Phx Tag Soup

The soup is warm

Kitty Corners

| Comments


Here is the end result of this experiment Kitty Corners. Continue on to read my blabber.

As developers, we’re constantly trying to “level-up”. Becoming a better developer is all about writing code. A goofy, but fun exercise I do from time to time involves browsing dribbble. I browse some of the great pieces of art on there and try to emulate it with CSS. I came across a piece by Larry Chen called Photo Border Style. I figured I could whip up that border treatment pretty easily.

I knew CSS pseudo elements would be necessary. I had seen a couple of blog posts showing how to manipulate css borders to make triangles (like this one). I figured I would just toss a :before and :after pseudo element on the image and get a nice start on my border treatment.

Snag #1

Now, I messed with that pseudo element for a while and nothing was working. I thought I was going crazy. I wasn’t, pseudo elements can’t be used on image tags?!? Why? :before and :after only work with non-replaced elements. A replaced element is any element whose appearance and dimensions are defined by an external resource. So, yup, an img falls under this category. So my first idea is a no go… moving on.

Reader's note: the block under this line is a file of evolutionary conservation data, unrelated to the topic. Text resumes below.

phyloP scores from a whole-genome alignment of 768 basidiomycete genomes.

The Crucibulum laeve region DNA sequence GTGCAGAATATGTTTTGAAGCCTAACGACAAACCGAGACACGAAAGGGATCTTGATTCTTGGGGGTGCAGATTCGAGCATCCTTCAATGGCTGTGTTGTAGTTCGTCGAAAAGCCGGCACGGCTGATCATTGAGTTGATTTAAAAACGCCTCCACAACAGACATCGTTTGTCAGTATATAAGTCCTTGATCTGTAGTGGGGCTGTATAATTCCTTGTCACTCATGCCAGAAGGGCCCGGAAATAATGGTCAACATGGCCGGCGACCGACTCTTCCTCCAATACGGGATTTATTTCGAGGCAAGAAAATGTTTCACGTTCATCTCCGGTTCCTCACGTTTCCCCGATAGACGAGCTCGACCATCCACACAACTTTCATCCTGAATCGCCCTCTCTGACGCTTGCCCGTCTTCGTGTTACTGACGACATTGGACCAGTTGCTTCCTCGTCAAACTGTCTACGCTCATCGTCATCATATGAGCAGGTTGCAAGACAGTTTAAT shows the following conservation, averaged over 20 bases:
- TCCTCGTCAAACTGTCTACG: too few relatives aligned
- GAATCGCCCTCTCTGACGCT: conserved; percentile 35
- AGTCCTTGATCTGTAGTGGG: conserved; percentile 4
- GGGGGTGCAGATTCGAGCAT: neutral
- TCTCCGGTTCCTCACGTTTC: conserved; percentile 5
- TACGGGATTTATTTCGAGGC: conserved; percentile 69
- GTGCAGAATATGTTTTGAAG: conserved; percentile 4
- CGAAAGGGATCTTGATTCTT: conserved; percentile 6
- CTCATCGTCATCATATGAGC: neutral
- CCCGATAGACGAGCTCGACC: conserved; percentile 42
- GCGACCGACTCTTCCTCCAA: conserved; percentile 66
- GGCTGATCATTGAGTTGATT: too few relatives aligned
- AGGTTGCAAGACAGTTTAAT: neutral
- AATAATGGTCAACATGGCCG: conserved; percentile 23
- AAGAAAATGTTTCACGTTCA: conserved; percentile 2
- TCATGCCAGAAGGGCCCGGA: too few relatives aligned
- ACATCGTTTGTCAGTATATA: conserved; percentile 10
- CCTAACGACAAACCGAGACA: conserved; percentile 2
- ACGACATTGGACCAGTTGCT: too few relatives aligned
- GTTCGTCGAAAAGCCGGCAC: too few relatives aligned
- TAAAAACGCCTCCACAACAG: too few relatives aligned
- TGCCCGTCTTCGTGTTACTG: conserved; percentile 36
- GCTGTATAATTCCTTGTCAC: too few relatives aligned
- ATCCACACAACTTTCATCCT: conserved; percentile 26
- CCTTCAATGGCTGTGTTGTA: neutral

Once I found out I couldn’t use the pseudo elements on the img tags, I plopped in some span tags and added my pseudo elements. I had a white triangle overlapping the top left and bottom right corners. I was getting somewhere.

Level +1

The next task is getting the hairline drop shadows on the corner treatments. After thinking a bit, I had an easy solution. I would just add another triangle underneath it. This would be a tad bigger and blacker, but with some opacity. It turned out, the idea worked nicely.

Level +1

As you can see, the CSS is pretty messy. Lots of repetition, no inheritance, it was mostly just idea barf. Which is ok, but not final. More importantly, the damn thing doesn’t scale…

Snag #2 - Y U NO SCALE BRO?

Adding the image to scale and keep the border treatment wasn’t too bad, just change the display property on the container div

display: inline-block;

Now comes the markup and the CSS clean up. Here’s where I ended up.

Level +1 - FINISH

I changed a few elements around. I added a div to center the image in the fiddle (totally not needed). Had one div with the psuedo elements for the top left and bottom right corner treatment, as well as a “shadow” element for each. In the end, 2 divs, and an img tag did the trick.